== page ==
• Naomi,

      So sorry this did not work for you. If you want to try one more time, cut the amount of ammonia in half and see if that does the trick for you. Thanks for giving it a try! Tracy – The Middle Child

  14. Can you do a 2-for-1 cleaning and put your burners in with the BBQ grates? Just curious. Both of mine are BAD right now!

    • Stephanie,

      I haven’t tried that yet! My suggestion would be to put only one burner in the first time to see how it works. Keep us posted on your results. ! Tracy – The Middle Child

  15. Mine are so petrified, I rarely even bother, and just live with the mess. This past weekend I TRIED to give them a cleaning, but not much came off. I am definitely going to give this a try and hope to get at least some of the petrified fossil-like remains off. Thanks so much for the tip!

    • Lori,

      It could be because you didn’t seal the trash bag tightly enough. I used a trash bag with a strong rubber band on my BBQ Grill grates and it worked great. You could also try putting in more ammonia.

      Let me know if this helps! Tracy – (the Middle Sister)

  16. Can anyone clarify how much ammonia is a little like a tablespoon and 1/4 cup what exactly, I want this to work so want to be exact.

    • Hi Trista!

      Try using 1/4 cup, if you do not get the results you are looking for add another 1/8 of cup with your next try! Enjoy your clean stove burners, Tracy (the middle sister)

  17. Pingback: 20 DIY Cleaning and Organizing Tips To Make Your Holidays Easier!

    • Hey Stephanie,

      This should work on drip pans. I would test it out on just one drip pan to see what results you get. Let us know how it turns out!

      Have a great day!

      Tracy (the middle sister)

  18. To take ALL the gunk off and do your removable stove top (if you have one) along with the grills/burners at the same time, do this: Get a large sturdy black trash bag. Put on rubber gloves (always with ammonia)! Grab a clothespin or twist tie, a large, sturdy black garbage bag to fit the stove top and your ammonia. Take these out to your yard in a sunny location–preferably in the morning. Best time to do this is when the temperature is over 65 degrees. Carefully slide the bag over the stove top without tearing. Lay the bag (with the oven parts inside just as they sit when on the oven–grills added) down on the grass. Sprinkle about a cup of ammonia around inside the bag on top of the grills/stove top. Twist the bag shut and clip with the clothespin or a twist tie. Let the bag stay all day. In the evening, take the oven parts out with gloved hands and lay on the grass. Pour the ammonia out of the bag and throw the bag away. Use your hose with or without a sprayer and spray the gunk off–it will literally float off. Rinse all over and dry. If there are a few spots on the grills, just slide them into hot sudsy water for 10 minutes and the rest should come off easily. Cleaning your stove top this way will keep it from becoming scratched by too much scrubbing!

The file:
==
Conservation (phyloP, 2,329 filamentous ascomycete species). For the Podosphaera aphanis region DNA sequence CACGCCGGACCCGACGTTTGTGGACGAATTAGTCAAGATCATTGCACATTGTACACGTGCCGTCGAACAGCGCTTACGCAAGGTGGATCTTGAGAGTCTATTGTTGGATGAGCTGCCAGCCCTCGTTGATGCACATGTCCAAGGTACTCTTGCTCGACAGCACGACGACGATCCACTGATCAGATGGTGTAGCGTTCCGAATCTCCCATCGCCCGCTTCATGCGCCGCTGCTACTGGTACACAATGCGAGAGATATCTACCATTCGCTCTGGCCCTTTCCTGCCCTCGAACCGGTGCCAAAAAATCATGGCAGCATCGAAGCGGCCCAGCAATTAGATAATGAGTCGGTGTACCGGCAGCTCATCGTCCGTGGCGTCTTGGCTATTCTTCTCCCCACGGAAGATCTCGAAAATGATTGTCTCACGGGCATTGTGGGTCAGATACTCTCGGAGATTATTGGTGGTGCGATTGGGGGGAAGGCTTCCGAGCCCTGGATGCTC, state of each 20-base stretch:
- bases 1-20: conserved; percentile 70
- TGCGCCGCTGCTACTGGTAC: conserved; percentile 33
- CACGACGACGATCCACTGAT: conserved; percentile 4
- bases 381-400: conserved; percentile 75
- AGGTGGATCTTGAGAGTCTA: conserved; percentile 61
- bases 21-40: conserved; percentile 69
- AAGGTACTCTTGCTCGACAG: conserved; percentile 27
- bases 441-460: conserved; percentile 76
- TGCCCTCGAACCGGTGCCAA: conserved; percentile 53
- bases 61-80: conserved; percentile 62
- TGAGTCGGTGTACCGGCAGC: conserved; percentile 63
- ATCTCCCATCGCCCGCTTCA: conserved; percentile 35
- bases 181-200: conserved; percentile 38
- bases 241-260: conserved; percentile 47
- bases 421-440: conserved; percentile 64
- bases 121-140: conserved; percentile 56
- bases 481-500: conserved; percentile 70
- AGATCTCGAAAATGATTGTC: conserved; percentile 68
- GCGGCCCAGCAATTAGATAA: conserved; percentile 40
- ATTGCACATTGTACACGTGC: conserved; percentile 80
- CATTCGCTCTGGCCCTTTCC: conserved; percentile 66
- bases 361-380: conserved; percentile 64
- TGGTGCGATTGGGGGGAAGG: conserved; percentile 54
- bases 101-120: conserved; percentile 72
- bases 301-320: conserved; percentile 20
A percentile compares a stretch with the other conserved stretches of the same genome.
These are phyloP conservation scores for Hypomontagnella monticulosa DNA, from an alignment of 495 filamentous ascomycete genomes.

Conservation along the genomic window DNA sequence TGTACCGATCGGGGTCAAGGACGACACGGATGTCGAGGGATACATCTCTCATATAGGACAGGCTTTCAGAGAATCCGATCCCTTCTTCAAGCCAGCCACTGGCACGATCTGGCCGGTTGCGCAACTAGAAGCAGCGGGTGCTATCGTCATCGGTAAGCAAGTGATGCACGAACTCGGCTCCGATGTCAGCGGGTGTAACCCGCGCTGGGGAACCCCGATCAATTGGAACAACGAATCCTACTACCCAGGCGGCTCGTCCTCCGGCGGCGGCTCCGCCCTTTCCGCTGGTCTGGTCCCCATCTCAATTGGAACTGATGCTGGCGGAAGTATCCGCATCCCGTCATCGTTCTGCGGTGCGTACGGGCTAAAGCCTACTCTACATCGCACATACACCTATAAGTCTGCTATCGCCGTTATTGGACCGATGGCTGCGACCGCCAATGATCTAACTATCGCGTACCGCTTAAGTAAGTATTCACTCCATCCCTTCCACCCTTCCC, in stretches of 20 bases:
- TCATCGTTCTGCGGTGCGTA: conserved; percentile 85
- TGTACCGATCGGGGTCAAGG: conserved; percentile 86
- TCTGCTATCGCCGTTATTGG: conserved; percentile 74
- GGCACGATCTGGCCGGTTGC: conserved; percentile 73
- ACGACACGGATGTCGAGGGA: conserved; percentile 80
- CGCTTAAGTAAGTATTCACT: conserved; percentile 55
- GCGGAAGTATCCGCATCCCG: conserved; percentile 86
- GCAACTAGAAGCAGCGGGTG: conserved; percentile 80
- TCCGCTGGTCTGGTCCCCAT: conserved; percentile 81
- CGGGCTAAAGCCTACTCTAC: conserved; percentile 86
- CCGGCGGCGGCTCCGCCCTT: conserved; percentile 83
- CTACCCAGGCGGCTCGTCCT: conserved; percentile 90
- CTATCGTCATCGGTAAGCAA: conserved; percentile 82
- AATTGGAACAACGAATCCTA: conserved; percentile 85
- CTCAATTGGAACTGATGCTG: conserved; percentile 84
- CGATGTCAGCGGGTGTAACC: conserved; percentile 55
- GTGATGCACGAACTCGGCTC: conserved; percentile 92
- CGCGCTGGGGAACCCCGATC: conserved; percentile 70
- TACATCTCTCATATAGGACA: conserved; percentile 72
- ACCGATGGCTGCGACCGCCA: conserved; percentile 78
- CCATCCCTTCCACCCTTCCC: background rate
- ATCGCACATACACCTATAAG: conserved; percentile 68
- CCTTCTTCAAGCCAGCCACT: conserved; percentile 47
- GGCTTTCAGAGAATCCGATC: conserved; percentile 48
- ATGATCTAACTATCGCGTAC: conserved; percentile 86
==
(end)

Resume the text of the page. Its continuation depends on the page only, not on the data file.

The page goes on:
• Linda,

      I use this method for my BBQ grills as well, you are right it works wonders. Thanks for stopping by and sharing! Tracy – (the middle sister)